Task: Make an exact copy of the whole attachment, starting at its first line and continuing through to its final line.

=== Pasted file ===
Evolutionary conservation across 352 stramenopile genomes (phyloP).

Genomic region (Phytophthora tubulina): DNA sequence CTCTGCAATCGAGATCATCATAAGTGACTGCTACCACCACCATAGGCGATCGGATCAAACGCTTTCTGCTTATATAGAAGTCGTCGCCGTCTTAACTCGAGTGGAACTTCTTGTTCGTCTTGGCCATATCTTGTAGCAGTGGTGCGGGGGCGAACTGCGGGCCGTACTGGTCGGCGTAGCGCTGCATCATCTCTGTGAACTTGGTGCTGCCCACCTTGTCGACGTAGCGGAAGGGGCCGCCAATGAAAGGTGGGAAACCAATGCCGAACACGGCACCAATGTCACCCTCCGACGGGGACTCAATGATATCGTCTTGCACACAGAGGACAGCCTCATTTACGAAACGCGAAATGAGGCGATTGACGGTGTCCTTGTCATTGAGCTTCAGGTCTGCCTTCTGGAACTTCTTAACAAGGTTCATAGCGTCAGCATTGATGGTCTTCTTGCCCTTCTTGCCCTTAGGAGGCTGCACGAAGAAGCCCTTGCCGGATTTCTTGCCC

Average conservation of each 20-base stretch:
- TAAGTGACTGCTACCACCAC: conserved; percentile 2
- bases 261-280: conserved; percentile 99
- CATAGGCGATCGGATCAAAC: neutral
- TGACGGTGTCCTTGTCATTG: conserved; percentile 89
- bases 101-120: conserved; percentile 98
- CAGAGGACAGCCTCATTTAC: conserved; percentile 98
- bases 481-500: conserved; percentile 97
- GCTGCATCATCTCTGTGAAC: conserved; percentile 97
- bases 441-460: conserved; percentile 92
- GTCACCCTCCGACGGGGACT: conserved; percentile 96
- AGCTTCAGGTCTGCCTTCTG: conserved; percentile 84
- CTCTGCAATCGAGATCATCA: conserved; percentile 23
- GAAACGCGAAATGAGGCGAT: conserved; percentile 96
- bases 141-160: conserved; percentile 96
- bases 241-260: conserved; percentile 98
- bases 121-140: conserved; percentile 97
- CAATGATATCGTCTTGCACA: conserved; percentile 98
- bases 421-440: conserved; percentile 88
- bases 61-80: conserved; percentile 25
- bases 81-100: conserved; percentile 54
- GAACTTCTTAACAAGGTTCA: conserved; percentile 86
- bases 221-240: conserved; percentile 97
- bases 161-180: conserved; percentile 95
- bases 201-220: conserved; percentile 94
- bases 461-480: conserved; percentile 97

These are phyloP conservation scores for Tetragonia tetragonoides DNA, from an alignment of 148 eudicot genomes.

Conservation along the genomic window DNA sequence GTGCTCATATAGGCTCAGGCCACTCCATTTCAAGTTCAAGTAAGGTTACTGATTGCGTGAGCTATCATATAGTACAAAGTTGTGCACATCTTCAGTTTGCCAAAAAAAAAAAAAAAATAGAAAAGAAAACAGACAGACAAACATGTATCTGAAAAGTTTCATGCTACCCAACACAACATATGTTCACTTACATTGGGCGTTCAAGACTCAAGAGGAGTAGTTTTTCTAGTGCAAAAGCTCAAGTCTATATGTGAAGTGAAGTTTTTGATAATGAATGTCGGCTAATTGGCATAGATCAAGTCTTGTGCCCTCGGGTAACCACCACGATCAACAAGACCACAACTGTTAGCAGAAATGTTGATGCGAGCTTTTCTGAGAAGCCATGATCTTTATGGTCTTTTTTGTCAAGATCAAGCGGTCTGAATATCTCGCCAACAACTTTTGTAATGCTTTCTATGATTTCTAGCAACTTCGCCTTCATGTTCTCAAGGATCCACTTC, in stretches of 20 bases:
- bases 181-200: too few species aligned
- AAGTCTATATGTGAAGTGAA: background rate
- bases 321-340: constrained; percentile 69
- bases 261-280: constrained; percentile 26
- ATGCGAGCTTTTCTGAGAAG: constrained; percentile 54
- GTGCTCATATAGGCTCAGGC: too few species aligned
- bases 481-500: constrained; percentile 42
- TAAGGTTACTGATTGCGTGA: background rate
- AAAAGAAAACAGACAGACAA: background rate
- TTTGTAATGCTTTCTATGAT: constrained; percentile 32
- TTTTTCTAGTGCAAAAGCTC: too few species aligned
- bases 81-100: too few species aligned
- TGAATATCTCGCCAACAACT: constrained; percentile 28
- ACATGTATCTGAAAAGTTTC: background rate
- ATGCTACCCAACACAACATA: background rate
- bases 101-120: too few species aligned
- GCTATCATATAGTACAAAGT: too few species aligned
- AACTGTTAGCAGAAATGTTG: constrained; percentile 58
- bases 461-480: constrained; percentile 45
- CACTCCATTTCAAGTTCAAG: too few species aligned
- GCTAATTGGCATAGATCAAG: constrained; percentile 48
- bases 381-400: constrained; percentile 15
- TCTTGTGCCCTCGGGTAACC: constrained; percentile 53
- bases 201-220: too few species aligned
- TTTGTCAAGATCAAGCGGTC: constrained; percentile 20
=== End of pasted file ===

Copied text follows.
Evolutionary conservation across 352 stramenopile genomes (phyloP).

Genomic region (Phytophthora tubulina): DNA sequence CTCTGCAATCGAGATCATCATAAGTGACTGCTACCACCACCATAGGCGATCGGATCAAACGCTTTCTGCTTATATAGAAGTCGTCGCCGTCTTAACTCGAGTGGAACTTCTTGTTCGTCTTGGCCATATCTTGTAGCAGTGGTGCGGGGGCGAACTGCGGGCCGTACTGGTCGGCGTAGCGCTGCATCATCTCTGTGAACTTGGTGCTGCCCACCTTGTCGACGTAGCGGAAGGGGCCGCCAATGAAAGGTGGGAAACCAATGCCGAACACGGCACCAATGTCACCCTCCGACGGGGACTCAATGATATCGTCTTGCACACAGAGGACAGCCTCATTTACGAAACGCGAAATGAGGCGATTGACGGTGTCCTTGTCATTGAGCTTCAGGTCTGCCTTCTGGAACTTCTTAACAAGGTTCATAGCGTCAGCATTGATGGTCTTCTTGCCCTTCTTGCCCTTAGGAGGCTGCACGAAGAAGCCCTTGCCGGATTTCTTGCCC

Average conservation of each 20-base stretch:
- TAAGTGACTGCTACCACCAC: conserved; percentile 2
- bases 261-280: conserved; percentile 99
- CATAGGCGATCGGATCAAAC: neutral
- TGACGGTGTCCTTGTCATTG: conserved; percentile 89
- bases 101-120: conserved; percentile 98
- CAGAGGACAGCCTCATTTAC: conserved; percentile 98
- bases 481-500: conserved; percentile 97
- GCTGCATCATCTCTGTGAAC: conserved; percentile 97
- bases 441-460: conserved; percentile 92
- GTCACCCTCCGACGGGGACT: conserved; percentile 96
- AGCTTCAGGTCTGCCTTCTG: conserved; percentile 84
- CTCTGCAATCGAGATCATCA: conserved; percentile 23
- GAAACGCGAAATGAGGCGAT: conserved; percentile 96
- bases 141-160: conserved; percentile 96
- bases 241-260: conserved; percentile 98
- bases 121-140: conserved; percentile 97
- CAATGATATCGTCTTGCACA: conserved; percentile 98
- bases 421-440: conserved; percentile 88
- bases 61-80: conserved; percentile 25
- bases 81-100: conserved; percentile 54
- GAACTTCTTAACAAGGTTCA: conserved; percentile 86
- bases 221-240: conserved; percentile 97
- bases 161-180: conserved; percentile 95
- bases 201-220: conserved; percentile 94
- bases 461-480: conserved; percentile 97

These are phyloP conservation scores for Tetragonia tetragonoides DNA, from an alignment of 148 eudicot genomes.

Conservation along the genomic window DNA sequence GTGCTCATATAGGCTCAGGCCACTCCATTTCAAGTTCAAGTAAGGTTACTGATTGCGTGAGCTATCATATAGTACAAAGTTGTGCACATCTTCAGTTTGCCAAAAAAAAAAAAAAAATAGAAAAGAAAACAGACAGACAAACATGTATCTGAAAAGTTTCATGCTACCCAACACAACATATGTTCACTTACATTGGGCGTTCAAGACTCAAGAGGAGTAGTTTTTCTAGTGCAAAAGCTCAAGTCTATATGTGAAGTGAAGTTTTTGATAATGAATGTCGGCTAATTGGCATAGATCAAGTCTTGTGCCCTCGGGTAACCACCACGATCAACAAGACCACAACTGTTAGCAGAAATGTTGATGCGAGCTTTTCTGAGAAGCCATGATCTTTATGGTCTTTTTTGTCAAGATCAAGCGGTCTGAATATCTCGCCAACAACTTTTGTAATGCTTTCTATGATTTCTAGCAACTTCGCCTTCATGTTCTCAAGGATCCACTTC, in stretches of 20 bases:
- bases 181-200: too few species aligned
- AAGTCTATATGTGAAGTGAA: background rate
- bases 321-340: constrained; percentile 69
- bases 261-280: constrained; percentile 26
- ATGCGAGCTTTTCTGAGAAG: constrained; percentile 54
- GTGCTCATATAGGCTCAGGC: too few species aligned
- bases 481-500: constrained; percentile 42
- TAAGGTTACTGATTGCGTGA: background rate
- AAAAGAAAACAGACAGACAA: background rate
- TTTGTAATGCTTTCTATGAT: constrained; percentile 32
- TTTTTCTAGTGCAAAAGCTC: too few species aligned
- bases 81-100: too few species aligned
- TGAATATCTCGCCAACAACT: constrained; percentile 28
- ACATGTATCTGAAAAGTTTC: background rate
- ATGCTACCCAACACAACATA: background rate
- bases 101-120: too few species aligned
- GCTATCATATAGTACAAAGT: too few species aligned
- AACTGTTAGCAGAAATGTTG: constrained; percentile 58
- bases 461-480: constrained; percentile 45
- CACTCCATTTCAAGTTCAAG: too few species aligned
- GCTAATTGGCATAGATCAAG: constrained; percentile 48
- bases 381-400: constrained; percentile 15
- TCTTGTGCCCTCGGGTAACC: constrained; percentile 53
- bases 201-220: too few species aligned
- TTTGTCAAGATCAAGCGGTC: constrained; percentile 20